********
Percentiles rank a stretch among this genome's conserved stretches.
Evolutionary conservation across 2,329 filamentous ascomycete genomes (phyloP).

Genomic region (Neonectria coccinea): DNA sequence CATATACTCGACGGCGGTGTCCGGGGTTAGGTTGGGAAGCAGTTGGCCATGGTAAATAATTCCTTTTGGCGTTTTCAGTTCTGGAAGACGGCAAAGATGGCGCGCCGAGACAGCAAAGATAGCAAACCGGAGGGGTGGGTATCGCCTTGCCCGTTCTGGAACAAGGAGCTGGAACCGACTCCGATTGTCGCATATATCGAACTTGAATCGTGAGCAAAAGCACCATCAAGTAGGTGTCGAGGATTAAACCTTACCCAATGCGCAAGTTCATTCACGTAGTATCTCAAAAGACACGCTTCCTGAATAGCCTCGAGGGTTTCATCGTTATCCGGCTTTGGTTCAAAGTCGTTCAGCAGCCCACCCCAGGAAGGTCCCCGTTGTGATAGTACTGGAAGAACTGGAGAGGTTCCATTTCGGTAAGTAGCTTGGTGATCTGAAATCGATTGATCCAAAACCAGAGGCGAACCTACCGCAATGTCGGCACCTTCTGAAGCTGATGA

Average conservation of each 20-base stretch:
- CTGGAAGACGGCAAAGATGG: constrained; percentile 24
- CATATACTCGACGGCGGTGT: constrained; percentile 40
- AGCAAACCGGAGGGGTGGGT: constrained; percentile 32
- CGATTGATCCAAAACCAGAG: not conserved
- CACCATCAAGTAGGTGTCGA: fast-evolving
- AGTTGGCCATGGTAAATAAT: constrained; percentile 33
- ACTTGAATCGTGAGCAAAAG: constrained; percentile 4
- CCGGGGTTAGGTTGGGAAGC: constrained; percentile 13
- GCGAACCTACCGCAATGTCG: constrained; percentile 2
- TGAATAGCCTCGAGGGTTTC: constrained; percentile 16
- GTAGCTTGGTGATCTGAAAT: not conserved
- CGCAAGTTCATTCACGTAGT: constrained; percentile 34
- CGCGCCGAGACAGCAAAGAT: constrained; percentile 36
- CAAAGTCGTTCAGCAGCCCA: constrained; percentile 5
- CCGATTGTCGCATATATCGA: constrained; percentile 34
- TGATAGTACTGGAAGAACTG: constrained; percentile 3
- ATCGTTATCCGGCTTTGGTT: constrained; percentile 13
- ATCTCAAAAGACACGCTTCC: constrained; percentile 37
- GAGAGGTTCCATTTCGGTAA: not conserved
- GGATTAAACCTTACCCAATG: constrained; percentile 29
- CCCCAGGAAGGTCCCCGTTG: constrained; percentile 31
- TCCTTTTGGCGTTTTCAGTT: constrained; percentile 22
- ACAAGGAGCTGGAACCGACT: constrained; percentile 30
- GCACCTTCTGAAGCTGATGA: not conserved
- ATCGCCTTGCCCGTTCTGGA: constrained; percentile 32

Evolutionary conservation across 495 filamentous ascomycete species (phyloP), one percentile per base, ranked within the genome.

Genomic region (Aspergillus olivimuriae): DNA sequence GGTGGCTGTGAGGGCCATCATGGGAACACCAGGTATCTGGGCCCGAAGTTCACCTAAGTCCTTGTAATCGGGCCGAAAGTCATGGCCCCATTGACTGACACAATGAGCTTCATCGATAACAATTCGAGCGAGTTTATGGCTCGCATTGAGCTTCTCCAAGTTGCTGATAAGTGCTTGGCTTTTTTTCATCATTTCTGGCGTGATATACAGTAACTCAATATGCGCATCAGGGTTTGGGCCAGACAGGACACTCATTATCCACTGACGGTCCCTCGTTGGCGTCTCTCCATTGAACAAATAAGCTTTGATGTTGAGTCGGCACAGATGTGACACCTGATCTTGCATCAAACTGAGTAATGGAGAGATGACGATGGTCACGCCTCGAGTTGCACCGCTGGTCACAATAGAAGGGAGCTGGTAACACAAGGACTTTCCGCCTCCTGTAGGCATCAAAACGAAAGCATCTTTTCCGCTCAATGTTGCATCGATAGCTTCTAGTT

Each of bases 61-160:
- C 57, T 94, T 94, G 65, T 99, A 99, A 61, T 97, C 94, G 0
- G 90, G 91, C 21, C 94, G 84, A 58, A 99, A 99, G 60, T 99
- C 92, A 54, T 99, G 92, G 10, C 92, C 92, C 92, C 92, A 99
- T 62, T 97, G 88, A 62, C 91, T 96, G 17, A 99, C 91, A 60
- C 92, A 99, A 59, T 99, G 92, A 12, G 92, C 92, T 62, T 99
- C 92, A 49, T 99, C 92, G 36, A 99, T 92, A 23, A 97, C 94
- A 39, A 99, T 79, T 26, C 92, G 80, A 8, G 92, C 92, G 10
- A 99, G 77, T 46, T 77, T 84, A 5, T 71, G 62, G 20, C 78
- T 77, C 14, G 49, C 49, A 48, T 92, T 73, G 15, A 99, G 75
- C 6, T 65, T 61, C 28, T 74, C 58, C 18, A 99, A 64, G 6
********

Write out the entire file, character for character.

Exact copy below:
Percentiles rank a stretch among this genome's conserved stretches.
Evolutionary conservation across 2,329 filamentous ascomycete genomes (phyloP).

Genomic region (Neonectria coccinea): DNA sequence CATATACTCGACGGCGGTGTCCGGGGTTAGGTTGGGAAGCAGTTGGCCATGGTAAATAATTCCTTTTGGCGTTTTCAGTTCTGGAAGACGGCAAAGATGGCGCGCCGAGACAGCAAAGATAGCAAACCGGAGGGGTGGGTATCGCCTTGCCCGTTCTGGAACAAGGAGCTGGAACCGACTCCGATTGTCGCATATATCGAACTTGAATCGTGAGCAAAAGCACCATCAAGTAGGTGTCGAGGATTAAACCTTACCCAATGCGCAAGTTCATTCACGTAGTATCTCAAAAGACACGCTTCCTGAATAGCCTCGAGGGTTTCATCGTTATCCGGCTTTGGTTCAAAGTCGTTCAGCAGCCCACCCCAGGAAGGTCCCCGTTGTGATAGTACTGGAAGAACTGGAGAGGTTCCATTTCGGTAAGTAGCTTGGTGATCTGAAATCGATTGATCCAAAACCAGAGGCGAACCTACCGCAATGTCGGCACCTTCTGAAGCTGATGA

Average conservation of each 20-base stretch:
- CTGGAAGACGGCAAAGATGG: constrained; percentile 24
- CATATACTCGACGGCGGTGT: constrained; percentile 40
- AGCAAACCGGAGGGGTGGGT: constrained; percentile 32
- CGATTGATCCAAAACCAGAG: not conserved
- CACCATCAAGTAGGTGTCGA: fast-evolving
- AGTTGGCCATGGTAAATAAT: constrained; percentile 33
- ACTTGAATCGTGAGCAAAAG: constrained; percentile 4
- CCGGGGTTAGGTTGGGAAGC: constrained; percentile 13
- GCGAACCTACCGCAATGTCG: constrained; percentile 2
- TGAATAGCCTCGAGGGTTTC: constrained; percentile 16
- GTAGCTTGGTGATCTGAAAT: not conserved
- CGCAAGTTCATTCACGTAGT: constrained; percentile 34
- CGCGCCGAGACAGCAAAGAT: constrained; percentile 36
- CAAAGTCGTTCAGCAGCCCA: constrained; percentile 5
- CCGATTGTCGCATATATCGA: constrained; percentile 34
- TGATAGTACTGGAAGAACTG: constrained; percentile 3
- ATCGTTATCCGGCTTTGGTT: constrained; percentile 13
- ATCTCAAAAGACACGCTTCC: constrained; percentile 37
- GAGAGGTTCCATTTCGGTAA: not conserved
- GGATTAAACCTTACCCAATG: constrained; percentile 29
- CCCCAGGAAGGTCCCCGTTG: constrained; percentile 31
- TCCTTTTGGCGTTTTCAGTT: constrained; percentile 22
- ACAAGGAGCTGGAACCGACT: constrained; percentile 30
- GCACCTTCTGAAGCTGATGA: not conserved
- ATCGCCTTGCCCGTTCTGGA: constrained; percentile 32

Evolutionary conservation across 495 filamentous ascomycete species (phyloP), one percentile per base, ranked within the genome.

Genomic region (Aspergillus olivimuriae): DNA sequence GGTGGCTGTGAGGGCCATCATGGGAACACCAGGTATCTGGGCCCGAAGTTCACCTAAGTCCTTGTAATCGGGCCGAAAGTCATGGCCCCATTGACTGACACAATGAGCTTCATCGATAACAATTCGAGCGAGTTTATGGCTCGCATTGAGCTTCTCCAAGTTGCTGATAAGTGCTTGGCTTTTTTTCATCATTTCTGGCGTGATATACAGTAACTCAATATGCGCATCAGGGTTTGGGCCAGACAGGACACTCATTATCCACTGACGGTCCCTCGTTGGCGTCTCTCCATTGAACAAATAAGCTTTGATGTTGAGTCGGCACAGATGTGACACCTGATCTTGCATCAAACTGAGTAATGGAGAGATGACGATGGTCACGCCTCGAGTTGCACCGCTGGTCACAATAGAAGGGAGCTGGTAACACAAGGACTTTCCGCCTCCTGTAGGCATCAAAACGAAAGCATCTTTTCCGCTCAATGTTGCATCGATAGCTTCTAGTT

Each of bases 61-160:
- C 57, T 94, T 94, G 65, T 99, A 99, A 61, T 97, C 94, G 0
- G 90, G 91, C 21, C 94, G 84, A 58, A 99, A 99, G 60, T 99
- C 92, A 54, T 99, G 92, G 10, C 92, C 92, C 92, C 92, A 99
- T 62, T 97, G 88, A 62, C 91, T 96, G 17, A 99, C 91, A 60
- C 92, A 99, A 59, T 99, G 92, A 12, G 92, C 92, T 62, T 99
- C 92, A 49, T 99, C 92, G 36, A 99, T 92, A 23, A 97, C 94
- A 39, A 99, T 79, T 26, C 92, G 80, A 8, G 92, C 92, G 10
- A 99, G 77, T 46, T 77, T 84, A 5, T 71, G 62, G 20, C 78
- T 77, C 14, G 49, C 49, A 48, T 92, T 73, G 15, A 99, G 75
- C 6, T 65, T 61, C 28, T 74, C 58, C 18, A 99, A 64, G 6